Langmuir Probe

4 01 2010

If you wish to replicate the Sydney experiment, you must first obtain a Langmuir Probe.

I have requested quotes for these commercial Langmuir Probes:


Automated Langmuir Probe (ALP) System


BTW, how do you pronounce Langmuir? I imagine it rhymes with “pang-doer” or maybe “ma-doer”. ANSWER: it rhymes with lang-meer.

Q&A with Joe Khachan about copper coil Polywell

4 01 2010
To gather more information on the Sydney copper coil Polywell, I emailed the project leader Joe Khachan with some questions:


Q) What journal will this research be published in?
A) We haven’t decided yet.


Q) When will that journal article be published?
A) We have not written it. We need to obtain some final results before publishing.


Q) Is your ceramic magrid made from off the shelf parts?
A) The formers for the coils are made from Teflon. This is readily available and easy to machine.


Q) Are the copper coils in your magrid at positive potential or ground potential?
A) They are floating. The coils are not running at high voltage. Moveover, they are made of enamelled copper wire so biasing them will not help. By floating I mean they are electrically isolated from the whole system. The cathode that produces the beam is negative with respect to the chamber. A better way to do this is to make the Bussard polywell, where the rings are biased positively. As I say, we are doing it in this way to understand some of the physics before committing ourselves to a final design. The way we are doing it enables changes to be made very quickly.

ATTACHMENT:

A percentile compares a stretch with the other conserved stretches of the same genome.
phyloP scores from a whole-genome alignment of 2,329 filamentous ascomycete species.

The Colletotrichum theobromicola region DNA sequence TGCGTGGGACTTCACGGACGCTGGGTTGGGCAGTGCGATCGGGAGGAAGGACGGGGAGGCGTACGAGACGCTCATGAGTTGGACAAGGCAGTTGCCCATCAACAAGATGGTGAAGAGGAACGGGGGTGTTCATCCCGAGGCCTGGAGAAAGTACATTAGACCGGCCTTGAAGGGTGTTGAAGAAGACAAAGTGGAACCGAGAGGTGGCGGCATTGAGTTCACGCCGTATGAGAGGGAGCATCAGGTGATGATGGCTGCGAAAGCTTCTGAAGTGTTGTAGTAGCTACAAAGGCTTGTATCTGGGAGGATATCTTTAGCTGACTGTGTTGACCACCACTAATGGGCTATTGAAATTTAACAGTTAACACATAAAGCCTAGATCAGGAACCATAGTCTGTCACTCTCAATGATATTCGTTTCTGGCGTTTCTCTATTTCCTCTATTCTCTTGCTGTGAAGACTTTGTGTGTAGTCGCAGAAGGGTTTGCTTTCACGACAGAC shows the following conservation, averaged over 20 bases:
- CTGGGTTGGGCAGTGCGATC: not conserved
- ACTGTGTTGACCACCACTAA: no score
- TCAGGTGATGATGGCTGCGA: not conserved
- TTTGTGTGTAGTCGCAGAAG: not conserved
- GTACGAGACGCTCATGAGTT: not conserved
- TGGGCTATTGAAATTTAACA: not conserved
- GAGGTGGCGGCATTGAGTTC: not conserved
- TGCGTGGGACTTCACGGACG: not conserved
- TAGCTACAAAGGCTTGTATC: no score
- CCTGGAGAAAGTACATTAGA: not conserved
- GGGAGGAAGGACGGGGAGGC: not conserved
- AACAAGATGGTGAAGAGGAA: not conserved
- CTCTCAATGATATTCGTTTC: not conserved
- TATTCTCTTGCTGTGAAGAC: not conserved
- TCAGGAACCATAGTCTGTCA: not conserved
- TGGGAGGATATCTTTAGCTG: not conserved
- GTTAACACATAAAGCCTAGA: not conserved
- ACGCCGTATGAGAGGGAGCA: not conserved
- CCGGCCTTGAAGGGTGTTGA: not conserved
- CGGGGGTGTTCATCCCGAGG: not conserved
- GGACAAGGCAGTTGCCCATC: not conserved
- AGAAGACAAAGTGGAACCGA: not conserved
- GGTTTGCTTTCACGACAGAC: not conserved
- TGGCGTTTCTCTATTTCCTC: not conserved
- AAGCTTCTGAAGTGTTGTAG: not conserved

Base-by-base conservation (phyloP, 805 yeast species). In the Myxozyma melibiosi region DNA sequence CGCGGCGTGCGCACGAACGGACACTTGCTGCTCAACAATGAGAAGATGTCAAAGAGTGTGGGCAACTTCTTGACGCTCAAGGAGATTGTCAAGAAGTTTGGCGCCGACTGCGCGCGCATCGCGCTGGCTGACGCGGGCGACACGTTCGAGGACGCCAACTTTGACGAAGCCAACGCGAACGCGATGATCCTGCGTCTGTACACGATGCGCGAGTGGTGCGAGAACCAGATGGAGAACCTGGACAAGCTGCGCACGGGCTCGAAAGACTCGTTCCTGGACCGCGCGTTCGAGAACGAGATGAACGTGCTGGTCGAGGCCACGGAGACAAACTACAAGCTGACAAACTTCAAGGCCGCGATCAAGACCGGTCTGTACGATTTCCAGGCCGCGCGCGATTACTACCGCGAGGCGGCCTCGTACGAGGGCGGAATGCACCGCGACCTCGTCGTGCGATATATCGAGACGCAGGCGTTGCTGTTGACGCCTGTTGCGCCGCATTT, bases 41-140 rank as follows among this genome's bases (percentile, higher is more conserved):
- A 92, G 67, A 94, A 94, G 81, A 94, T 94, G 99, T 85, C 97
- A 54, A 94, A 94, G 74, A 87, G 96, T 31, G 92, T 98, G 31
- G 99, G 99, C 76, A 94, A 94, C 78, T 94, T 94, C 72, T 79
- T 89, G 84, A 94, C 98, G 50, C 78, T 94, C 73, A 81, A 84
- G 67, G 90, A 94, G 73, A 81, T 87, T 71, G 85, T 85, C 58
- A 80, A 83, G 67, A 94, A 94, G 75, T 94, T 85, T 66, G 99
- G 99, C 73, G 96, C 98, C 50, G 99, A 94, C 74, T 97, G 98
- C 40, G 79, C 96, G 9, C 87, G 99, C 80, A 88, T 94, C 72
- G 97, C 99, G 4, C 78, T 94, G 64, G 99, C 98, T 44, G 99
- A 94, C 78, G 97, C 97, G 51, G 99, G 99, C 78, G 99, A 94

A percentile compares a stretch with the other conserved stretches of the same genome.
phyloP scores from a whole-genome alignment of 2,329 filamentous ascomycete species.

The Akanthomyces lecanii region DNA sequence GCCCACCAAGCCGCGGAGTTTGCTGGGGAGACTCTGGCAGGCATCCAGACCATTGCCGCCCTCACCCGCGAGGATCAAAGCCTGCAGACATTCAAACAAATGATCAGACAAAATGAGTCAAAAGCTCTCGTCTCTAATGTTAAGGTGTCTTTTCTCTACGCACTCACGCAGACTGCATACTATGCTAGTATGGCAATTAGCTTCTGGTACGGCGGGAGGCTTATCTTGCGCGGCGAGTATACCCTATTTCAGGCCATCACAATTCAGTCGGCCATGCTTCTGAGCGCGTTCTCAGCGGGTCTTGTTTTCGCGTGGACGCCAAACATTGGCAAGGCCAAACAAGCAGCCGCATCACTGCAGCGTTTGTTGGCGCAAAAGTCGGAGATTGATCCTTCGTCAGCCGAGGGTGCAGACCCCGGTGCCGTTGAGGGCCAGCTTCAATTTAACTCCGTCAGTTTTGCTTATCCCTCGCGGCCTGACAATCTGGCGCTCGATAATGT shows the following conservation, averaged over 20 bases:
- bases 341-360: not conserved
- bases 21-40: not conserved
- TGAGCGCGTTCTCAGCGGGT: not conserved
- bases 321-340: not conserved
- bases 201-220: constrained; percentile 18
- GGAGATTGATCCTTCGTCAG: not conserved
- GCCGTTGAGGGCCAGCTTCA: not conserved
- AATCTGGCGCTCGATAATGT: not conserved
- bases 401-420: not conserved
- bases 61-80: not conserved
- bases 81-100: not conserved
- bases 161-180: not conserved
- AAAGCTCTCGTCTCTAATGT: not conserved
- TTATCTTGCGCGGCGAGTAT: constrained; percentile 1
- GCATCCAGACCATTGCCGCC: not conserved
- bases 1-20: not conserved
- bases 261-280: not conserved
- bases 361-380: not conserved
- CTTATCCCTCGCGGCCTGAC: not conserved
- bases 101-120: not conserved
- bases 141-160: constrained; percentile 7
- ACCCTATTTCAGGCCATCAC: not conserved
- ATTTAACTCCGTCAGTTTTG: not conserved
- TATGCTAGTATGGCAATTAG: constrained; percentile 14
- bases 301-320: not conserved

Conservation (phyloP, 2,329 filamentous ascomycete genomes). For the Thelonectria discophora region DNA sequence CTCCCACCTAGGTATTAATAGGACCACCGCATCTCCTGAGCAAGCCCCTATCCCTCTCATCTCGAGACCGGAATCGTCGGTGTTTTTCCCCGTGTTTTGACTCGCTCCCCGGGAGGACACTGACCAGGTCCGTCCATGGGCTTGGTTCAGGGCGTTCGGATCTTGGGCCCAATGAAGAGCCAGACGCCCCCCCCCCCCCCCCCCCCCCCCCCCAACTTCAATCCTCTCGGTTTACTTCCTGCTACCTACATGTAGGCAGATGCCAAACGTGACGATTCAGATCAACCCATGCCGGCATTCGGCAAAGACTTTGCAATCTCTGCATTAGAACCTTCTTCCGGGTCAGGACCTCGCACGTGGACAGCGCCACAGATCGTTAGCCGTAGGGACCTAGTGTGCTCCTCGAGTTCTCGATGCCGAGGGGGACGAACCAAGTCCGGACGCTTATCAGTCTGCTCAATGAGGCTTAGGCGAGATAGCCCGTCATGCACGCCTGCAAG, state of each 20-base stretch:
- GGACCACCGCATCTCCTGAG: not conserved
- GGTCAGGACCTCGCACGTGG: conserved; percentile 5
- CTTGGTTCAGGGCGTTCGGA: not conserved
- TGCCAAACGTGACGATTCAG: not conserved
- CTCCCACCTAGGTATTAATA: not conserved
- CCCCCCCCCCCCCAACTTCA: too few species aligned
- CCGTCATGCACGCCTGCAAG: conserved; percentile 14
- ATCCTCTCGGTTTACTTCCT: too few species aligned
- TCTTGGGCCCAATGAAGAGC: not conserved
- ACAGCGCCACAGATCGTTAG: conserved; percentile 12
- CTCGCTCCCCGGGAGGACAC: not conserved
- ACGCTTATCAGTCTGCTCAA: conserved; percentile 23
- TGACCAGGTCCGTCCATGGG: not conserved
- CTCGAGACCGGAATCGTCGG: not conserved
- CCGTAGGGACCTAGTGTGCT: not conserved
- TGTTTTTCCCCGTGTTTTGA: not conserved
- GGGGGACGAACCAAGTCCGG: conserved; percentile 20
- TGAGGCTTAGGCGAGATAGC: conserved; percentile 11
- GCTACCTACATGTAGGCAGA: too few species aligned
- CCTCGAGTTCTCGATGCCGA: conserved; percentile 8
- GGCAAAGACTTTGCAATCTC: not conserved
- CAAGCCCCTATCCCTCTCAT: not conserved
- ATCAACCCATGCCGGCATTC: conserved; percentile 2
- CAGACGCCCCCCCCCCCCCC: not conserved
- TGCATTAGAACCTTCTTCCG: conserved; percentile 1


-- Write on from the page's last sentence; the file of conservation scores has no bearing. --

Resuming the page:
Q) Are you only injecting electrons at this point? no deuterons?
A) Yes, electrons. There is hydrogen background gas in order to produce electrons from it.


Q) Why is the electron beam entering the magrid at an angle instead of being aimed right in the center?
A)That was one particular experiment of many. Other experiments had the beam going in normal to the faces. One reason for the angle is so that the electron beam doesn’t touch the langmuir probe at the center. Other reason is to see if the depth of the well changes with angle of beam.


Q) How are you measuring the depth of the electron well?


Q) What are you using for your electron gun?
A) A metal cylinder (as shown in the photo) placed at -10 kV in a few millitorr of hydrogen gas will produce the beam that you see.


Q)  How deep was your vacuum prior to electron injection?
A) Our base pressure is 10^-3 millitorr but we operate at a few millitorr, so we are not replicating Bussard’s polywell exactly since he operated at lower pressures, but at a few millitorr we can gain valuable insights before committing ourselves to a more involved experiments.


Q) What are the dimensions of the magrid?
A) The dimensions we have are quite arbitrary and are unlikely to produce any substantial fusion at this stage since the well may not be deep enough. However, the space between the inner faces of the spools is about 5 or 6 cm – very small.

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